Caregiver Blog: Knowing When an Older Client Needs to Give Up Their Car Keys

Article Categories: Caregiver Corner & Caregiver Tips and Tricks

One of the most difficult things to give up is our independence. For the elderly who have been driving a vehicle for decades, taking their car keys permanently from them might feel like cutting off one of their legs. As their caregiver, you might feel hurt for them, too, as you see them struggle with their feelings when they lose their driving privileges.

Some older drivers might readily accept their situation and hand over their driver’s license and keys, but do so with a heavy heart. And then there will be those who will not give up without a fight. They will bargain, cry, shout, curse, and even insist on driving without a license. The challenge lies in dealing with these clients.

For older people whose physical and mental conditions make them unfit to drive, particularly those with worsening dementia, the main issue is their safety and the safety of their passengers and others on the road. As a caregiver who is helping them with their activities of daily living, you should be alert for these signs that your client may need to stop driving for good:

1. Straining to see road signs clearly because of visual problems, such as tunnel vision
2. Frequent fender benders, traffic warnings, or tickets
3. Getting lost on a familiar route or forgetting where they are going
4. Confusion between the brake and gas pedals
5. Drowsiness or chest pains when driving

When riding with them:

a. Delayed reactions to people and cars on the street
b. Hitting curbs or denting the car frequently
c. Difficulty backing out of the driveway
d. Difficulty parking
e. Frequent close calls or near misses
f. Difficulty making safe turns or maintaining the correct lane
g. Other cars frequently honking at them
h. Driving too fast or too slow

If you notice any of the above signs while caregiving, you must inform the client’s family and your supervisor of your observations immediately, so that your client’s ability to drive can be properly evaluated by a physician. The physician will determine if the client should be allowed to drive or if they need to follow certain restrictions, such as only driving to nearby shops or taking familiar routes. Remember that acting quickly may mean saving your client’s life.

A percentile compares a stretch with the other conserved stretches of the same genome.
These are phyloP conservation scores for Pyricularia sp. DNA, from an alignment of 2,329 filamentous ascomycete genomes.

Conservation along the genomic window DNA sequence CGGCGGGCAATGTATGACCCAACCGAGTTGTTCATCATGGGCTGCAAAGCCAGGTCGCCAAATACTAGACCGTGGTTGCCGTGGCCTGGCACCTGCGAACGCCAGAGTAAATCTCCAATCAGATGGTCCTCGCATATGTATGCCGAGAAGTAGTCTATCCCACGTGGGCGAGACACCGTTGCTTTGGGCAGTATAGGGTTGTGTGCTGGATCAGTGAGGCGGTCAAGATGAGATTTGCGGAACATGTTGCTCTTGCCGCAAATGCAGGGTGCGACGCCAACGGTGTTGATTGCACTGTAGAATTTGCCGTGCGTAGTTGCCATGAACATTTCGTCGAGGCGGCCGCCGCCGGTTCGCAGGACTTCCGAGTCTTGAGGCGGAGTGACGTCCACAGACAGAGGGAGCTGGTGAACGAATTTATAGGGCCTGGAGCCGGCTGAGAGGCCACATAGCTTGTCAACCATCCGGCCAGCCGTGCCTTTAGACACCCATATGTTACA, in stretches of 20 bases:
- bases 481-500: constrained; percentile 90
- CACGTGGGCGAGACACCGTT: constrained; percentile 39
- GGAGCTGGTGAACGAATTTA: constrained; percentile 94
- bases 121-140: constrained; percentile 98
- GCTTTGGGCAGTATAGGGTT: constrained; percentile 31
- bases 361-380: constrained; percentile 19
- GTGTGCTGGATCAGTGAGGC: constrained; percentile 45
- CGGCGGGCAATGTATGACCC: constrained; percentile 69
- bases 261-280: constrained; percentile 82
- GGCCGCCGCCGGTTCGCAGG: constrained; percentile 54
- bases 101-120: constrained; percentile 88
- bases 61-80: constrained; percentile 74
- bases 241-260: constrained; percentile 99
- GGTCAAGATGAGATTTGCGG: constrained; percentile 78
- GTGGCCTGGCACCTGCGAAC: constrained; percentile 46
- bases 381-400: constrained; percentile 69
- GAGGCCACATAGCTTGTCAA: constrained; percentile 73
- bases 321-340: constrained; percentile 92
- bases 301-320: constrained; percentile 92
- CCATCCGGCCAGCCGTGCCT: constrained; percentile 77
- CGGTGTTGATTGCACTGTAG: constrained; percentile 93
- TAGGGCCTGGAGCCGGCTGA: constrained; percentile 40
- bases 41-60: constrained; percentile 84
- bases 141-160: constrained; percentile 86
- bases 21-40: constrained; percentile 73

Knowing if your client is still fit to drive is only half of the story. When the physician says it’s time to take away the car keys permanently, the next big challenges are breaking the news to them and making sure they do not drive anymore:

- Support the client and their family as they discuss this painful change. If the client resists and insists on continuing to drive, the physician may be the best person to tell the client why they can no longer drive.

- Show empathy and be an attentive listener. Suddenly losing driving privileges is a huge adjustment for an older client. Let your client express their anger, humiliation, and frustration, without being judgmental of them.

- Know how you can help the client get to the places they want to go, whether by driving them yourself or assisting them in taking the bus or a taxi. Always refer to the care plan when helping clients make these decisions.

- Check in with the client often. Depression can set in because their independence has been limited.

- It is important to lessen the impact of the client’s inability to drive due to changes in their physical or mental conditions. Invite them for some socialization while reminiscing with them. Talk to their family and find out how clients can still go to family gatherings and special events.

- Help your client develop routines and look for activities that do not require driving. Introduce gardening, yoga, or swimming, if this is feasible and safe for them.

- Depending on what you and the family have discussed, help keep the client from driving by hiding the car keys or clamping the steering wheel of the car.

Caring for an older client who suddenly has lost their driving privileges can be very challenging. Expect that the client will not give up their car keys without fighting to keep their driving privileges. An extra dose of patience and understanding can go a long way toward making your client’s transition easier.


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